Alibaba declined to comment. Xiaomi declined to provide immediate comment by telephone, while NetEase was not available for immediate comment by phone.

Official scrutiny

As apps such as WeChat have grown in popularity, they have increasingly come under the ruling Communist Party's gaze.

“WeChat, and social media, are now truly mass media and regulated as such,” said Duncan Clark, chairman of Beijing-based tech advisory BDA. “There are challenges, of course, in regulating [WeChat], but the Party will never loosen up.”

On Thursday, South Korea said Chinese authorities had blocked messaging apps KakaoTalk, operated by South Korean Kakao Talk, and Line, a Japanese-based subsidiary of South Korea's Naver Corp., as part of efforts to fight terrorism, the first official explanation of service disruptions in China that began a month ago.

Other services such as online video streaming sites run by Youku Tudou Inc., Sohu.com Inc., Baidu Inc. and Tencent also have been targeted by censors in recent months.

Tencent shares were down 3.5 percent in Hong Kong trading on Thursday, versus a 0.8 percent drop in the Hang Seng Index.

You May Like

Turbulent Transition Imperils Tunisia’s Arab Spring Gains

Critics say new anti-terrorism laws worsen Tunisia's situation while others put faith in country’s vibrant civil organizations, women’s movement More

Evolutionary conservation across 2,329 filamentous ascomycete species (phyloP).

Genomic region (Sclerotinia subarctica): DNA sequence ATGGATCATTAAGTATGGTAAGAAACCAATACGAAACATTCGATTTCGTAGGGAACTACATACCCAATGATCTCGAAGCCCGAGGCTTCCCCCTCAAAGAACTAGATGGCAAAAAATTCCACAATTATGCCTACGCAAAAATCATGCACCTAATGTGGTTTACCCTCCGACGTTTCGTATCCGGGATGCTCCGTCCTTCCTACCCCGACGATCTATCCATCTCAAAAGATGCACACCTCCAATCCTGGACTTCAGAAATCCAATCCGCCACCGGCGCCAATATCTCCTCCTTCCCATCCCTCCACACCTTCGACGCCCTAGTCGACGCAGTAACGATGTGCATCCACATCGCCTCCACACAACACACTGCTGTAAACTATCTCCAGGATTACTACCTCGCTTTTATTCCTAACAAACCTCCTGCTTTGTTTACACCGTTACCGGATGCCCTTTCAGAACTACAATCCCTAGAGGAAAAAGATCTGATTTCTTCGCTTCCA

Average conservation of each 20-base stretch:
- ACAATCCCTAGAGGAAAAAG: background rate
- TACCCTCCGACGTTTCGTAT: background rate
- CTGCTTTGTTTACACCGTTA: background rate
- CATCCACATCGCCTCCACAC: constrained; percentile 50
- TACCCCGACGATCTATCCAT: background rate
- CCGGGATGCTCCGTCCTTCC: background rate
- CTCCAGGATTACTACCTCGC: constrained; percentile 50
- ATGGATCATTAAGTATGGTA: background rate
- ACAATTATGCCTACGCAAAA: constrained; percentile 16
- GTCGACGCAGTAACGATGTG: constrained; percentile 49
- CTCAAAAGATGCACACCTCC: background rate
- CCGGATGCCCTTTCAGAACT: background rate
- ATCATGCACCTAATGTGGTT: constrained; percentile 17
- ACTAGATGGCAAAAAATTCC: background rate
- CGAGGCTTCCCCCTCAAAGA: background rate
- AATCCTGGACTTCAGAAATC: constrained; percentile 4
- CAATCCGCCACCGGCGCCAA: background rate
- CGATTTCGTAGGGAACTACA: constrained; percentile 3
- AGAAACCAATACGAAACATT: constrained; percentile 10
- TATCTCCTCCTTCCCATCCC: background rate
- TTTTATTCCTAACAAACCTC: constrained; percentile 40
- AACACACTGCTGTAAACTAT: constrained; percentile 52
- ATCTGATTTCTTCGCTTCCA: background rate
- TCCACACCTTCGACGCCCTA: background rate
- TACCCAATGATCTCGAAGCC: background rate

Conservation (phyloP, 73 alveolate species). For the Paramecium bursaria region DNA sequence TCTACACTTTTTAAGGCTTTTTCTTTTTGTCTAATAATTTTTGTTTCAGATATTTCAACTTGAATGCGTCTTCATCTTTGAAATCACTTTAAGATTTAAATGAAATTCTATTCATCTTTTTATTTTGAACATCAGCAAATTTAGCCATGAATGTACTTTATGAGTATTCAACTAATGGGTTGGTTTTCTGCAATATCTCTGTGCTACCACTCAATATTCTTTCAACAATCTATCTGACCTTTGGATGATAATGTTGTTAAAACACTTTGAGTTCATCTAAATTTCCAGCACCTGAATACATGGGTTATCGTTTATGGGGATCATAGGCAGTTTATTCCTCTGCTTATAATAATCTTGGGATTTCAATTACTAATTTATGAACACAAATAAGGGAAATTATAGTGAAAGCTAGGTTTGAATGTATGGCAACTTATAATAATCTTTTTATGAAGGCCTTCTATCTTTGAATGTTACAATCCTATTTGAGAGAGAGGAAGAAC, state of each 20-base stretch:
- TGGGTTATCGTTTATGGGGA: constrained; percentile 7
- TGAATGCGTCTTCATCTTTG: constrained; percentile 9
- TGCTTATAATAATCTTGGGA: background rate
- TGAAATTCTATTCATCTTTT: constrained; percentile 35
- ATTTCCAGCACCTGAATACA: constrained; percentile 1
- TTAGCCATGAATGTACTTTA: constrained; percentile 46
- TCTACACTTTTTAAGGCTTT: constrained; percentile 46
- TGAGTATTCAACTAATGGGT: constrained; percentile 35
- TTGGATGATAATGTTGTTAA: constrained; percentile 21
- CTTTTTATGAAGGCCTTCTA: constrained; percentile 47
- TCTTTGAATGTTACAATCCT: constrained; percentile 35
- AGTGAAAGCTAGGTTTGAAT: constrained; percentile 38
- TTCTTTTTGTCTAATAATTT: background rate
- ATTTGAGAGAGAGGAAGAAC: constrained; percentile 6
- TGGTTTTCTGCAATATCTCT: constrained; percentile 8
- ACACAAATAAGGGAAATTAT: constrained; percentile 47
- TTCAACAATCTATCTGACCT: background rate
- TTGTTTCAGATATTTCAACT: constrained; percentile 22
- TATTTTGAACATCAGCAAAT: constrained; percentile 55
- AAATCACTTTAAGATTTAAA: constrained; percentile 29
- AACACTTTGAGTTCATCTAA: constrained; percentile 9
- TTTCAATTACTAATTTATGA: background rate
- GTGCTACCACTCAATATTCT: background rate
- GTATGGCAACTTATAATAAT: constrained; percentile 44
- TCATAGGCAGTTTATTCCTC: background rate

Burundi’s Political Crisis May Become Humanitarian One

United Nations aid agencies issue warning as deadly violence sends tens of thousands fleeing More

Yemenis Adjust to Life Under Houthi Rule

Locals want warring parties to strike deal to stop bloodletting before deciding how country is governed More

This forum has been closed.
Comments
     
There are no comments in this forum. Be first and add one

Featured Videos

Your JavaScript is turned off or you have an old version of Adobe's Flash Player. Get the latest Flash player.
Seoul Sponsors Korean Unification Fairi
X
Brian Padden
May 29, 2015 1:27 PM
With inter-Korean relations deteriorating over the North’s nuclear program, past military provocations and human rights abuses, many Koreans still hold out hope for eventual peaceful re-unification. VOA’s Brian Padden visited a “unification fair” held this week in Seoul, where border communities promoted the benefits of increased cooperation.